The UK’s Financial Conduct Authority (FCA) has published its guidance on using social media for financial promotions.
In the guidance, the FCA made it clear that they understand the power of social media as a communication tool and the benefit it can have for both firms and their customers. However, the FCA also emphasised that any communications via social media had to meet the FCA’s requirements of being, among other things, “fair, clear and not misleading” in exactly the same way as traditional media.
The guidance reminds firms that any communication, no matter how it is made, is likely to be deemed a financial promotion if it includes any invitation or inducement to engage in financial activity. One of the difficulties highlighted by the FCA in relation to social media, as opposed to the more traditional forms of communication, is that of controlling who receives any promotion.
What about unintended recipients? The communication might be “fair, clear and not misleading” for the person to whom it is sent, but what if it is then shared on the recipient’s social media page or ‘retweeted’? It could reach a wide range of recipients, not just the intended target group. The result, according to the FCA, could be that consumers end up buying products which do not match their needs. The FCA made it clear that firms should factor this into how they use social media, even if the outcome is not something they can control directly.
What is the best media to use? In relation to communications generally, firms should also consider whether the type of media is appropriate to the nature of the promotion. For example, is it possible to explain all the risks of a complex product in a tweet? The FCA suggests that a better approach in such circumstances would be to use Twitter to link-through to a site which gives more detailed information, or to use Twitter to advertise the firm more generically, rather than specific financial products.
Key considerations As well as highlighting the more general risks of using social media to promote products, the guidance deals with a number of specific areas and issues which firms should consider, including:
- The need to consider each individual communication on its own merits, not as part of a wider campaign. Firms will have to ensure that any communication is, in its own right, “fair, clear and not misleading” and complies with the relevant rules when read alone. This is the test that the FCA will apply.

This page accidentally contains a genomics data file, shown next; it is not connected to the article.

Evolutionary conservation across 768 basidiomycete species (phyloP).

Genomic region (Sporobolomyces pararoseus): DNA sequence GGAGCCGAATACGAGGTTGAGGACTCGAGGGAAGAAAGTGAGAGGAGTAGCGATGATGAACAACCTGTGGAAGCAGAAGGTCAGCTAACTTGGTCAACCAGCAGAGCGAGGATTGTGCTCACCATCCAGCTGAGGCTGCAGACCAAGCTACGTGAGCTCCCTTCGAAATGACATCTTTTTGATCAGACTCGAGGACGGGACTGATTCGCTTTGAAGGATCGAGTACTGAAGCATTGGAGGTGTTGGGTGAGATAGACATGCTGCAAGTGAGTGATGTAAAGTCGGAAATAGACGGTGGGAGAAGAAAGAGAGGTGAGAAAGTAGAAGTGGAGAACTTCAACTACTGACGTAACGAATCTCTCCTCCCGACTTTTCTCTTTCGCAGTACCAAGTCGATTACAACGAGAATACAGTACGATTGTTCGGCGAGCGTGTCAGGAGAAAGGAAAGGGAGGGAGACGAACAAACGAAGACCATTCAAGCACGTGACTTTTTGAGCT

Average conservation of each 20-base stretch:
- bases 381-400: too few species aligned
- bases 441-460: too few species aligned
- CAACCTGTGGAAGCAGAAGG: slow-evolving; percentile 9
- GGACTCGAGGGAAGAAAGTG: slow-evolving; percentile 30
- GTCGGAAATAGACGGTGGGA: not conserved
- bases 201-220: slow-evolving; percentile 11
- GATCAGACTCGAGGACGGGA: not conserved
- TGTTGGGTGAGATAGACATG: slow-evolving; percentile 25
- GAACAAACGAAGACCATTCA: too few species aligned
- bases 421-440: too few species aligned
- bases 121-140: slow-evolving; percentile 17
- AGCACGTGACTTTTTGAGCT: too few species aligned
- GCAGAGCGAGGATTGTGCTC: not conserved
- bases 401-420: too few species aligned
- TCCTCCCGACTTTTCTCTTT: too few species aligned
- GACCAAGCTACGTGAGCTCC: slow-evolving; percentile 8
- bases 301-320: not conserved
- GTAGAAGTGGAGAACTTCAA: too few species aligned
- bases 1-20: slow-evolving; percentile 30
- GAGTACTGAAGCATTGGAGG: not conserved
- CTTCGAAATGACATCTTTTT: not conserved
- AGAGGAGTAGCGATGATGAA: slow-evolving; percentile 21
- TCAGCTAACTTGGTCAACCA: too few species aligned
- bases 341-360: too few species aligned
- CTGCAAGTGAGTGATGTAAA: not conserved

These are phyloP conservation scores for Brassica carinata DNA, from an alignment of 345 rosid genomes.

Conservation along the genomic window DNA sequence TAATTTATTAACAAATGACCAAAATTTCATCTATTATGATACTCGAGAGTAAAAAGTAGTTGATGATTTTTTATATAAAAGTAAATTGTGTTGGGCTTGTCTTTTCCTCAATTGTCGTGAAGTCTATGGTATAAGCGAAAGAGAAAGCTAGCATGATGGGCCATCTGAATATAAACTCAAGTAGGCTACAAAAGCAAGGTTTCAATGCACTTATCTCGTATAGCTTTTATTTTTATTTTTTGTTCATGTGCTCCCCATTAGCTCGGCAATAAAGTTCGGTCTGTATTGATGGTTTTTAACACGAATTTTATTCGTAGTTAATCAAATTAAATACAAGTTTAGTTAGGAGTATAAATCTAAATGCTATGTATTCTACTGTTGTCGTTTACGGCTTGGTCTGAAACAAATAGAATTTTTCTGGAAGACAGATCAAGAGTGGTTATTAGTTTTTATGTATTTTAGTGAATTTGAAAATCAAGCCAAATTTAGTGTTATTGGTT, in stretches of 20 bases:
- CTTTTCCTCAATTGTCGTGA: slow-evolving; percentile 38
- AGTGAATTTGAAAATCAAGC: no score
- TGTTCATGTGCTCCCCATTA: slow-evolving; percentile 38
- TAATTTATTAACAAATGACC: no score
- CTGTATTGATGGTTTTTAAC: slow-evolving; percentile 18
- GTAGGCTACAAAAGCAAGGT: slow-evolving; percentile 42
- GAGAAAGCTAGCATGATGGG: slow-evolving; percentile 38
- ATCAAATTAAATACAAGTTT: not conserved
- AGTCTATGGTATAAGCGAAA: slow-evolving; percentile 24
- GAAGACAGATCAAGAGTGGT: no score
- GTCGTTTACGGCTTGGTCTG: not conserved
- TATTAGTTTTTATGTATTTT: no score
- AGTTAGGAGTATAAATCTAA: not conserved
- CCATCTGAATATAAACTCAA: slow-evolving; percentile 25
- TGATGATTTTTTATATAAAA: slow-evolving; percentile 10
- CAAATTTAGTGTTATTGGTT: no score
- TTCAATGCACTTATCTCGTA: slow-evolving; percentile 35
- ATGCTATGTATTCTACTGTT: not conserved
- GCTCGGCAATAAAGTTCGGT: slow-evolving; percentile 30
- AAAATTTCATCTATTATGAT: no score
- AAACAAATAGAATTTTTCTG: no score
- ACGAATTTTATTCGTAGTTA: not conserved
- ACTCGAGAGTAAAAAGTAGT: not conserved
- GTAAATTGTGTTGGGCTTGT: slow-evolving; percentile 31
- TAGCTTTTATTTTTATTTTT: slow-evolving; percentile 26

- The fact that the requirement to include risk warnings and other obligatory wording for certain products applies to social media in the same way it does for more traditional forms of communication. Being limited by how many characters you can include on a tweet or status update is not an excuse for not including obligatory wording.
- When dealing with methods of communication which have a limit on the number of characters which can be used, firms might want to consider ‘image advertising’ in a way that gets the message across clearly and in a compliant manner. This is still likely to be more appropriate for advertising the firm rather than products which require risk warnings, however.
- Although firms might not be directly liable for communications being shared or forwarded to unintended recipients, firms should bear in mind the risk that this might happen and, in any event, should ensure that the original communication was compliant with the rules.
- Firms should be mindful of the risk that any communications made through social media could fall foul of rules relating to unsolicited communications and ‘cold calling’.
- The requirement to ensure that all social and digital media communications are signed off by someone appropriately senior within the organisation (as opposed to giving someone junior the ‘keys’ to the Twitter account and a carte blanche to tweet at will). A full record of the approval process should also be maintained.
All this acts as a useful reminder to firms of the potential pitfalls of social media. Although undoubtedly a great way to reach a huge number of potential customers, social media does have its own risks and care will need to be taken with all communications to ensure they comply with the relevant rules.